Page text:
Urinalysis and serum biochemistry were done and this was followed by intravenous urography to rule out concomitant ureteral injury in all patients.
Cystourethroscopy revealed that all patients had solitary fistula Six patients had fistula less than 2 cm and nine patients had fistula of more than 2 cms in size. Five patients had giant fistula i.e. size more than 5 cms. The fistula was urethrovaginal in three, trigonal in ten, and two had involvement of trigone and proximal urethra. All fistulae were at least 0.5 cm away from the ureteric orifice [Table - 2].
Timing of surgery was decided depending upon the local tissue condition on serial examination mid this varied from eight weeks to six months. Preoperative antibiotics were given on the morning of surgery [Table - 3].
Under regional or general anaesthesia, patient was placed in low lithotomy position and both abdomen and perineum were prepared. Labia were sutured to inner side of thigh. Ureteric catheterization was done whenever fistula was within 0.5 - 1 cm of ureteric orifice. Anterior vaginal flap was raised with wide base at bladder neck and the fistula was sharply circumscribed with a circumlesional incision. Margins of fistula were freed from any scar tissue to facilitate closure. Fistula was closed with running 4-0 absorbable polyglycolic sutures.
Retraction suture from one labia was removed. Vertical incision was made over the labia major and labial fat was exposed. Fat pad was mobilised starting anteriorly. The pudendal vascular supply entering the fat pad posteriorly was carefully preserved as described by Martius.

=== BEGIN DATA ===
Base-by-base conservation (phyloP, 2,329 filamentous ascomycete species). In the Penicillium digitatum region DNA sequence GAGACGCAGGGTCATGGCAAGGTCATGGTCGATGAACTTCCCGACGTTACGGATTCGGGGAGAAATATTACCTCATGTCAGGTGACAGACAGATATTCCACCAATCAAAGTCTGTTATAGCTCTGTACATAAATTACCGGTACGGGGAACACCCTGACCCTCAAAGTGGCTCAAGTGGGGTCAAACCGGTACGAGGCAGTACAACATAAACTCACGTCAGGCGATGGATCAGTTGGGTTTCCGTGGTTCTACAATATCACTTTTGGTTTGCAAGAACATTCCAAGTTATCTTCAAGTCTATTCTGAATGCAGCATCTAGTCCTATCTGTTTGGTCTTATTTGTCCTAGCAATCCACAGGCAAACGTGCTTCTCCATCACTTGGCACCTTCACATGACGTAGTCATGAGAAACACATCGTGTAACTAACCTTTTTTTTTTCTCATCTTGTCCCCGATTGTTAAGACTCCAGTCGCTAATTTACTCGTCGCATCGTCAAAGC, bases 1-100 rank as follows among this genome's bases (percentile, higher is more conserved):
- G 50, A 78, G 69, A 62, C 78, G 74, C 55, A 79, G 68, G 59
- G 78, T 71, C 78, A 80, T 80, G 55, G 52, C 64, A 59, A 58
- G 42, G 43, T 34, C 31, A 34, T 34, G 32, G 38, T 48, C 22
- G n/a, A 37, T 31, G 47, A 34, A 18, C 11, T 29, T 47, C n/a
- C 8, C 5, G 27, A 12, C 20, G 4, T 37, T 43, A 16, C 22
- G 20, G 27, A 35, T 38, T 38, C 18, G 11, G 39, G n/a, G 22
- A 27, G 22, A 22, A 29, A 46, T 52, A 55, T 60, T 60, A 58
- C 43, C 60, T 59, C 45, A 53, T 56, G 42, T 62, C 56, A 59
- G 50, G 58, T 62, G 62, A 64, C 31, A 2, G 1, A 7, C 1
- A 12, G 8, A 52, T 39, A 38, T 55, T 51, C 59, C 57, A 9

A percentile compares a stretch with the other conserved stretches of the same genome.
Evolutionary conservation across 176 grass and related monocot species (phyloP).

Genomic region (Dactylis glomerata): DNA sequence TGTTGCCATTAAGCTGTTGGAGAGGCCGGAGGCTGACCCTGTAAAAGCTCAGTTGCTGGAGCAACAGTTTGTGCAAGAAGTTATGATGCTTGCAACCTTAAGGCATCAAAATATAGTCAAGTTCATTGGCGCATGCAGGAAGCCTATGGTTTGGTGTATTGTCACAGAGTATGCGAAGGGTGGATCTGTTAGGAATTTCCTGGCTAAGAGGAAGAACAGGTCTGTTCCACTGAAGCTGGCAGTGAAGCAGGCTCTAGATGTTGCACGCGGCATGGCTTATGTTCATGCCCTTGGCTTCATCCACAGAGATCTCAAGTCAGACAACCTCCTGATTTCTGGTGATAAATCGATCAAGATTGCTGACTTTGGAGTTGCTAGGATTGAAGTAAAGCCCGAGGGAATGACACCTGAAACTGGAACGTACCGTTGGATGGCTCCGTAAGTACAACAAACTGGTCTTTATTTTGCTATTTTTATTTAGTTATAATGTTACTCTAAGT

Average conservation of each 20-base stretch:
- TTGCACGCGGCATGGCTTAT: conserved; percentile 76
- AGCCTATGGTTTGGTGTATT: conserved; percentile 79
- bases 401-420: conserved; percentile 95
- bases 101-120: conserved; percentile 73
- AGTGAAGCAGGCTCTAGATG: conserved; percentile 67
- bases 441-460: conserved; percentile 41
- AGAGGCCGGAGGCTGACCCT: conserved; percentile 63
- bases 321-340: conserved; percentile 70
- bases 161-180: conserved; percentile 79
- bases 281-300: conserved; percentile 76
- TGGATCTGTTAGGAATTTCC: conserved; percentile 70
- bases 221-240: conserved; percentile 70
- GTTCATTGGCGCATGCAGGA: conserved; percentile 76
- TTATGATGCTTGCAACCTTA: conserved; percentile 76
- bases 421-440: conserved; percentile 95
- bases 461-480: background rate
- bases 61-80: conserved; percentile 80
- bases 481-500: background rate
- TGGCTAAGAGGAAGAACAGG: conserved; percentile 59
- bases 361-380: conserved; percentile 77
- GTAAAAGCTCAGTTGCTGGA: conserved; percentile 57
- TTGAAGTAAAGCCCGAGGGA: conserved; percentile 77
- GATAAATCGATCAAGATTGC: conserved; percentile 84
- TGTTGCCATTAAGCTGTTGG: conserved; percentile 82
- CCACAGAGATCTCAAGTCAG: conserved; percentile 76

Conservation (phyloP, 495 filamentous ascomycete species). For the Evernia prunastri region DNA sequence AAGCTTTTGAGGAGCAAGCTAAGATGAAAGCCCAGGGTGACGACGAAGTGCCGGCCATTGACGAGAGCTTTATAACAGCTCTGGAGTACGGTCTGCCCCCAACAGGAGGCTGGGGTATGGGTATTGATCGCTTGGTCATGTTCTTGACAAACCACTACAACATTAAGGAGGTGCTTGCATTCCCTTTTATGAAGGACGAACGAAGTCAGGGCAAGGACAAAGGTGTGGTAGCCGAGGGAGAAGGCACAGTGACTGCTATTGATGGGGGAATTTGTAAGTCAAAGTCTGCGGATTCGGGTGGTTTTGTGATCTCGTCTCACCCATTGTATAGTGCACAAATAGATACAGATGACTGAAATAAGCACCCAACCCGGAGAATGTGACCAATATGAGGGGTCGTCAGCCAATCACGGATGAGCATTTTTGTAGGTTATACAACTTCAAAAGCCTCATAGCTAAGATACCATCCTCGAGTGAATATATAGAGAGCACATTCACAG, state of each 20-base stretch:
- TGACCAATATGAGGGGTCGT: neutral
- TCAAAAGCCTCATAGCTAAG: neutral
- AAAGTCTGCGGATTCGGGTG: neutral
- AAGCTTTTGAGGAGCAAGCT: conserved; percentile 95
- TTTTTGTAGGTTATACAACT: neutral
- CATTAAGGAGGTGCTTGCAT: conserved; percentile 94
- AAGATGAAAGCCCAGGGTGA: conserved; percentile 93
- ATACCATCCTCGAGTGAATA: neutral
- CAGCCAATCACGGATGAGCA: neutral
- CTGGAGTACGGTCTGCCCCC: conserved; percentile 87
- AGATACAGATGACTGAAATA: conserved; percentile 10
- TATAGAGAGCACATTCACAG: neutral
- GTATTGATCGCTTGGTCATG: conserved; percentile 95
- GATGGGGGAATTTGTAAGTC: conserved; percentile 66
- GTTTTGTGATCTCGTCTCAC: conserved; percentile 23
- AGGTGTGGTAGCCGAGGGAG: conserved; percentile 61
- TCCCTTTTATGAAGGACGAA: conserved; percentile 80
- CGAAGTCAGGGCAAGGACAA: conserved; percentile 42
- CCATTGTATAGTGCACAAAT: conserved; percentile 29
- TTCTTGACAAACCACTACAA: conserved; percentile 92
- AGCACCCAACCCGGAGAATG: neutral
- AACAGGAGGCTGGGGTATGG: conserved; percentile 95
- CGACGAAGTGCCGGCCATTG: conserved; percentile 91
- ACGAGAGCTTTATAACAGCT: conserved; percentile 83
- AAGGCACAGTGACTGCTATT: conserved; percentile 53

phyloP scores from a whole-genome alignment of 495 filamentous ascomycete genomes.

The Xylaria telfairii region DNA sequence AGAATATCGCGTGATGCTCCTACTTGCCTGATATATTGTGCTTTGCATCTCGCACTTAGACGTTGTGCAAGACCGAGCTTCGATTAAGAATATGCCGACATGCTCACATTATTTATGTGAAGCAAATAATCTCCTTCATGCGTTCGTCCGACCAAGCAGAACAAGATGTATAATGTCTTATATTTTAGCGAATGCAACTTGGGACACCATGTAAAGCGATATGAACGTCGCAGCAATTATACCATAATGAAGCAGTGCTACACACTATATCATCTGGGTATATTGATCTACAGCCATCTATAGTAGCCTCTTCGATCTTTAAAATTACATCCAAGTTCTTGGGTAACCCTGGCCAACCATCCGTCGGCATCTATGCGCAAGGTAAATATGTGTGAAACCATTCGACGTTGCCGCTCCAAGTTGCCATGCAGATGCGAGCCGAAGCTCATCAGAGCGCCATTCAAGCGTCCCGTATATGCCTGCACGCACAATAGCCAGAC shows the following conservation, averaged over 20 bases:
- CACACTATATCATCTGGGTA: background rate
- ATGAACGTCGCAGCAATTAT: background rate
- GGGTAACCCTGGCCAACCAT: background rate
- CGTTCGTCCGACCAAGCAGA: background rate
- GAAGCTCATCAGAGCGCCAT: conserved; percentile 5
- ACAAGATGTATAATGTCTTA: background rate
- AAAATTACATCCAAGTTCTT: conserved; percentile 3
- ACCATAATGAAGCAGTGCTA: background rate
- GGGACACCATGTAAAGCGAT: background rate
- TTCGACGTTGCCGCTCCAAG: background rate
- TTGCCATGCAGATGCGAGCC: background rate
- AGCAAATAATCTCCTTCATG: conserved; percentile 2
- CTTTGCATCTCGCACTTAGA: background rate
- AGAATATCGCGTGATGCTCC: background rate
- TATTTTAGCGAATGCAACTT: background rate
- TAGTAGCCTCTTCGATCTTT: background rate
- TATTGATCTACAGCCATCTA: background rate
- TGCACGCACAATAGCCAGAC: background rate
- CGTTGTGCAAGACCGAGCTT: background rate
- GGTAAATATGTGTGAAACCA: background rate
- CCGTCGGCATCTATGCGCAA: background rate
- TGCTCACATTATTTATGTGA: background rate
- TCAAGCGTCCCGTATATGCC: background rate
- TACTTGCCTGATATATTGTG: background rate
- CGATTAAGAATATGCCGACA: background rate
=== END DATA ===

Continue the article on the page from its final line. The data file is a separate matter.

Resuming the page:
For high trigonal defects, where the flap had to be taken deep inside, it was based on superior supply from external pudendal artery. Next, a tunnel was created sublabially and transferred through the tunnel into vagina. The flap was secured over die sutured fistula site with absorbable sutures. Vaginal flap was closed over the repair with 3-0 absorbable suture. Labial incision was closed with subcuticular sutures. Betadine soaked light vaginal gauze was kept as dressing.
In four cases, tensionless approximation was not possible due to large size of fistulae. A modified Martius' flap with skin island was used to close the defect as described by Bissada. Skin island of required size was marked [Figure - 1]. The skin island with pedicle was elevated from superior aspect of labia major [Figure - 2]. The skin island with the pedicle was transferred sublabially into vagina and sutured to the defect in the vaginal wall [Figure - 3].
Urethral and suprapubic catheters were kept for 7-10 days. Antibiotics were continued postoperatively. Vaginal gauze was removed the morning after surgery. On discharge, patients were instructed to avoid coitus for three months. Follow-up was done at three, six and 12 months.
Fifteen patients underwent Martius' flap interposition, including four patients with a overlying skin island.
Results were very gratifying with successful repair in 14 patients (93%). In one patient, persistent fistula was noticed on eighth post-operative day. She underwent a successful repair after three months using Martius' flap from the opposite labia.
Two patients with involvement of trigone and proximal urethra had transient, low-grade stress incontinence for three to six months. No additional surgery was required and both were dry later. Two, patients had pregnancy and lower segment caesarean section was done to deliver babies.